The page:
In this example we import an ESRI ADF format file that provides a raster terrain elevation data set for the region near Yosemite National Park in the United States. The data set imports as an image. We then use Style to style the image and to provide hillshading.
See this example on YouTube at the Radian / Viewer - View an ESRI ADF File Showing Yosemite video. This topic has been updated, but the video does not incorporate the latest improvements in Manifold. The video is still useful.
As discussed in the ESRI ADF topic we use File - Import to import the ADF by opening the hdr.adf file that is in the folder containing the ADF files for Yosemite.
That creates a table in the project plus an image that shows the table. When we double-click on the image to open it we see it is in grayscale. We can improve the appearance by coloring the image with a palette, using the Style dialog.
We undock the Contents pane by Shift-clicking the name tab for the pane.
ADF files are imported as a single channel applied to color a palette image, using a gray-scale, interpolated palette that runs from black to white. The intervals pane shows the range of heights in the data, from 90 to 4000. Given the location, we can guess without searching for any documentation on this particular data set that the heights are in meters.
In the Style dialog we use the default Breaks value of 5 and then we press the Tally button. We press the Apply palette button (to the left of the disabled Delete toolbar button in the illustration above) and apply the Altitude palette from the Classic palettes submenu. We choose closest lower value as the Fill method and then we press Update Style to apply the changes.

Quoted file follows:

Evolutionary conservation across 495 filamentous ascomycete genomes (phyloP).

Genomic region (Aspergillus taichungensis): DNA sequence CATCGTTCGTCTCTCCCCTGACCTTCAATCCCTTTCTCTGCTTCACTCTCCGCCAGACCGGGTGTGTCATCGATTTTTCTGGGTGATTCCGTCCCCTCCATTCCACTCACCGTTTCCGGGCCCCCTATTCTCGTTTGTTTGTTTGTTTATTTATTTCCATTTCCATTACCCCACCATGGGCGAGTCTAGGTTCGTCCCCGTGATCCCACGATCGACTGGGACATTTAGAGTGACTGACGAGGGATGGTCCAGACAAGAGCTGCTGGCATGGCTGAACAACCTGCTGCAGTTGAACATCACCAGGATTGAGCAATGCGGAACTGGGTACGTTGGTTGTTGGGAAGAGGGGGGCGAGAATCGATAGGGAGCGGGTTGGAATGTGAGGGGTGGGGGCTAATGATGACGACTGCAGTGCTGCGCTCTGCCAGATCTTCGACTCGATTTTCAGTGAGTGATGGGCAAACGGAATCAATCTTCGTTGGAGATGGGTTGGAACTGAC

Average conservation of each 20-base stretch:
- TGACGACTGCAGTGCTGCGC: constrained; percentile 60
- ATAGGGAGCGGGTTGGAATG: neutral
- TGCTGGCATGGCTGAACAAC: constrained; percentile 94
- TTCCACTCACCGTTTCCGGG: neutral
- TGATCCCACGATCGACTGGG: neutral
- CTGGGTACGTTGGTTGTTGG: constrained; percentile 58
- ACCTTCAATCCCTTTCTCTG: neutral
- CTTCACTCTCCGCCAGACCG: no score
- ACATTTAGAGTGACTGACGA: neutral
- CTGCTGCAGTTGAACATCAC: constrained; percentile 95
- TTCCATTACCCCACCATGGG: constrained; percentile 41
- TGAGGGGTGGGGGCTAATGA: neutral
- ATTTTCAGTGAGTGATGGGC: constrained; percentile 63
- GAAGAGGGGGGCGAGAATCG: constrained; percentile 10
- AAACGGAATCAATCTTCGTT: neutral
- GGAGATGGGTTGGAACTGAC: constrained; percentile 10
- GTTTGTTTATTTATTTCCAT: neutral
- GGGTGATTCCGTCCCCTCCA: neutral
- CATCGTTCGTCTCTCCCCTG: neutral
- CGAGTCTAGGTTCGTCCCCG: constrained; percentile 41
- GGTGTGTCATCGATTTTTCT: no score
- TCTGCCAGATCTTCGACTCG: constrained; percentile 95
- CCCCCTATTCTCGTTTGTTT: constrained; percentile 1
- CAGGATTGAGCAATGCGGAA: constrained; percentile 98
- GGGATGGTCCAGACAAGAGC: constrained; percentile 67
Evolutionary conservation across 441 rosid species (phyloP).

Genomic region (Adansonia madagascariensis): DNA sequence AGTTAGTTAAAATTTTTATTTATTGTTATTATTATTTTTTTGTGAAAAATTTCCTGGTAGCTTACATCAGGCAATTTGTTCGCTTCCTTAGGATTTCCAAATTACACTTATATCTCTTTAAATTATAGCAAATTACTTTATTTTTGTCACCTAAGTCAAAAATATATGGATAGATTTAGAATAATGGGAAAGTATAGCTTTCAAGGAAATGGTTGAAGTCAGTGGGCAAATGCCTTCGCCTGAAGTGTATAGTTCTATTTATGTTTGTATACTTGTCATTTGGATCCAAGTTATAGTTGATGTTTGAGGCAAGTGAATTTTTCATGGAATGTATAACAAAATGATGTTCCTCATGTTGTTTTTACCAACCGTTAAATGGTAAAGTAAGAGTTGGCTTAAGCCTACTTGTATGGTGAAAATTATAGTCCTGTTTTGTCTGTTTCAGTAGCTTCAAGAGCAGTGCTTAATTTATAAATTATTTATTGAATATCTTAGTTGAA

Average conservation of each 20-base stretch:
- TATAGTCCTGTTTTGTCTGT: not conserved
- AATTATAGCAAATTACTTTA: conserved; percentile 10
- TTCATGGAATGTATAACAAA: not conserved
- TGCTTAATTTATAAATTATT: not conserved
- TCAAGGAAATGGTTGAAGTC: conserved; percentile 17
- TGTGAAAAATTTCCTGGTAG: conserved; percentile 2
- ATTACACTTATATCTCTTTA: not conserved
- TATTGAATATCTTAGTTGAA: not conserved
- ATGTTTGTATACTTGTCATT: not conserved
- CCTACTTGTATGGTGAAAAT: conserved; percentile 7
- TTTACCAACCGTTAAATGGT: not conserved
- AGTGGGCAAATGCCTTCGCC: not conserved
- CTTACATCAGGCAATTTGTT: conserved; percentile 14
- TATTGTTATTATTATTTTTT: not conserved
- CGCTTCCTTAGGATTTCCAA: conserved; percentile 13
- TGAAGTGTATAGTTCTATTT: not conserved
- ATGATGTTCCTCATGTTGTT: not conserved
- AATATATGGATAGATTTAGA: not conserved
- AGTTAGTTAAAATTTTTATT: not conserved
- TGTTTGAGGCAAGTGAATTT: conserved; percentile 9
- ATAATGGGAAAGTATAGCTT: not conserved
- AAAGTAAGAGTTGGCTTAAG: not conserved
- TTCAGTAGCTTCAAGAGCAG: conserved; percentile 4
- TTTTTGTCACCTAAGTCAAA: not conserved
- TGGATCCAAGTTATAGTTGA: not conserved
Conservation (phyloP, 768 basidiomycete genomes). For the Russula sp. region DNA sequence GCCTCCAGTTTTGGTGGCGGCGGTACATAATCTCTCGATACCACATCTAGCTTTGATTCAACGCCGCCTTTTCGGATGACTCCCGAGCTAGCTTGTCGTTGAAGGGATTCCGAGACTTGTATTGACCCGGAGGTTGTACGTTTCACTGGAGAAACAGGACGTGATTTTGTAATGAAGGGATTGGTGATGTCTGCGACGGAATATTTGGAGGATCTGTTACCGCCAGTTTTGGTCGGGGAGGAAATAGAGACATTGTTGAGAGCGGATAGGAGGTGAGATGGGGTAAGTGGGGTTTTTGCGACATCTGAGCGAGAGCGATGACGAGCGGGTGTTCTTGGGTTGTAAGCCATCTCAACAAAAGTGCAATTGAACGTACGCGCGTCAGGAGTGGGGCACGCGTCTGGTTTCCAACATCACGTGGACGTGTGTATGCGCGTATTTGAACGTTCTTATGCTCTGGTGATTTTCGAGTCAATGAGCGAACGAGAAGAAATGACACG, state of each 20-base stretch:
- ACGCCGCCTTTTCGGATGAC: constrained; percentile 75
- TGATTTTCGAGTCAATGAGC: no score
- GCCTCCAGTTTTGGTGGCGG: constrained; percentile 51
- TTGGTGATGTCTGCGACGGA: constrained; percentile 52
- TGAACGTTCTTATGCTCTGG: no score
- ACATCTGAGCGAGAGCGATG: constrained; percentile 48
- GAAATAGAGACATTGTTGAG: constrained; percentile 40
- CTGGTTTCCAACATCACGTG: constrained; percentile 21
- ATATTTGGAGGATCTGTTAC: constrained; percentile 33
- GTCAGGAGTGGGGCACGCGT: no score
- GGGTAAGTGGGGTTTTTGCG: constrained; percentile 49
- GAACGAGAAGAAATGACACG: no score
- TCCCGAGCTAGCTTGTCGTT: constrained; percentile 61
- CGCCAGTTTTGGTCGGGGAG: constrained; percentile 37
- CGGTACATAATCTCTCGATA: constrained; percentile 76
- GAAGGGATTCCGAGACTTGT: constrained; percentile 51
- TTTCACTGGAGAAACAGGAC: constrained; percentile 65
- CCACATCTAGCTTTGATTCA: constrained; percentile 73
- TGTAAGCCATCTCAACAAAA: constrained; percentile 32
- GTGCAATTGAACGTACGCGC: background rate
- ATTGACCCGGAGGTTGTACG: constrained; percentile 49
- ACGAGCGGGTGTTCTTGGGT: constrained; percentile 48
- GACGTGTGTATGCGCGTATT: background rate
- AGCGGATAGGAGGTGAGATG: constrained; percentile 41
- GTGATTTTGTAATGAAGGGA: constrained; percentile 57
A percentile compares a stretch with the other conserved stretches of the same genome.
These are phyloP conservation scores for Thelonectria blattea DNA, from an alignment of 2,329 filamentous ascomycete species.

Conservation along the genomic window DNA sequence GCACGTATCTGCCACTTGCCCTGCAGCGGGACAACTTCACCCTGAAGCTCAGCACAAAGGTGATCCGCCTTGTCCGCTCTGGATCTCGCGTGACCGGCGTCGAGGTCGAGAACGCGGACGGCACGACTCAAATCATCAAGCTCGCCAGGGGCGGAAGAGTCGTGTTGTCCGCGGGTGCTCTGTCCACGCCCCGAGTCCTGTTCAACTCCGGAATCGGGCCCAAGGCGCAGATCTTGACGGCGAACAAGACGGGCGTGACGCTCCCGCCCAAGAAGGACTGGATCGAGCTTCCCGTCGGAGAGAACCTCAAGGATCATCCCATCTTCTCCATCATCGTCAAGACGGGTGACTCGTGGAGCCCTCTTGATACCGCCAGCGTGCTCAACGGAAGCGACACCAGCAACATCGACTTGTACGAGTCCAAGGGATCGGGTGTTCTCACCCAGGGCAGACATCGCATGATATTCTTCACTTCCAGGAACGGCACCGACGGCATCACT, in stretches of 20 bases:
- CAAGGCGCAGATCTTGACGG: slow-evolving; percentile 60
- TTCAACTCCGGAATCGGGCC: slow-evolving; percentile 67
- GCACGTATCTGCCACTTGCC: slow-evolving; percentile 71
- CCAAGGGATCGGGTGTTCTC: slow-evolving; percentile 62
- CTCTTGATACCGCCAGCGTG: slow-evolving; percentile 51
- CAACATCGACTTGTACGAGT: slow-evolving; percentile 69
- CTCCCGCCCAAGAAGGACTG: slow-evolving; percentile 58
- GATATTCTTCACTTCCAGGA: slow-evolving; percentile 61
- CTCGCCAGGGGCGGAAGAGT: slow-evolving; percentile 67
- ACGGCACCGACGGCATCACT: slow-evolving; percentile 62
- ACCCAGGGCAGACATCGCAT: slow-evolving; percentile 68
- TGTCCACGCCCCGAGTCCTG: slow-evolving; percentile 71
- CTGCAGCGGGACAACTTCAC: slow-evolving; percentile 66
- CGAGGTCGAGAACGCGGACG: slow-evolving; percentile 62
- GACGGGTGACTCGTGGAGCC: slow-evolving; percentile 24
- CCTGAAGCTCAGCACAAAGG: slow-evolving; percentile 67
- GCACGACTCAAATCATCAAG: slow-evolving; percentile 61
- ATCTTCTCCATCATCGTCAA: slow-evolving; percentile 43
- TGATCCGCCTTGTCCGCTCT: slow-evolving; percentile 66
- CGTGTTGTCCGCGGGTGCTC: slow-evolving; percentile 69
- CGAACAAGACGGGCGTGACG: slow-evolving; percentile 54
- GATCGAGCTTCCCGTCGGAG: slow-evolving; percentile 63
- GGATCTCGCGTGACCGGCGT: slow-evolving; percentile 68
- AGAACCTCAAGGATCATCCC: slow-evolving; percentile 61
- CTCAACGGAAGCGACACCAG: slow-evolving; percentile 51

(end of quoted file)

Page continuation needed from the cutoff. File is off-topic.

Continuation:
The result is a display colored by height, with discrete color ranges applied instead of smoothly interpolated color ranges. That is a useful effect when we want to indicate crisp altitude ranges, almost like showing contours by swaths of different colors.
To apply hill shading we click the Options tab in the Style pane.
We check the Use shading box to apply hill shading and then press Update Options.
That produces a comprehensible display, but the hill shading is too dark and aggressive.
Back in the Options tab we change the Z scale from the default value of 1 to a value of 0.1 and then we press Update Options.
That's better. Using a lower multiplication factor for Z scale reduces the apparent verticality and thus reduces shadows.
We Shift-click on the image's tab to undock the image window and then resize it to make it larger, pressing the Zoom to Fit button to expand the view to fill the larger window. That gives us a better view of the data.
The famous Yosemite Valley known to millions of tourists is the seemingly narrow valley running horizontally across the image about one third of the way down from the top.
What does interpolate do as a Fill method? - In the example above we used closest lower value as the Fill method. Suppose we used interpolate?
In the Image tab we change the Fill method to interpolate and then we press Update Style.
The result is a smooth interpolation of colors applied to pixel values between the bounds of ranges. For example, a light green color is used for 90 meter and a beige color for 1068 meters. Pixels with heights between 90 and 1068 will be colored with an interpolation of color between light green and beige.
After visiting the Options tab to reapply hill shading using a Z scale value of 0.1 we get the display above.
Undocking the map into a larger window and zooming to fit, we see the smoother effect interpolation provides.
ADF, ESRI ArcGrid
Example: Autocontrast and Hill Shading Images using Style - This example shows how the Style dialog can hill shade an image using the values of pixels as heights and generating shadows as if the Sun were located at the specified azimuth and altitude. This capability is used most frequently with raster images to give an impression of three dimensionality in cases where the values of pixels represent terrain elevations.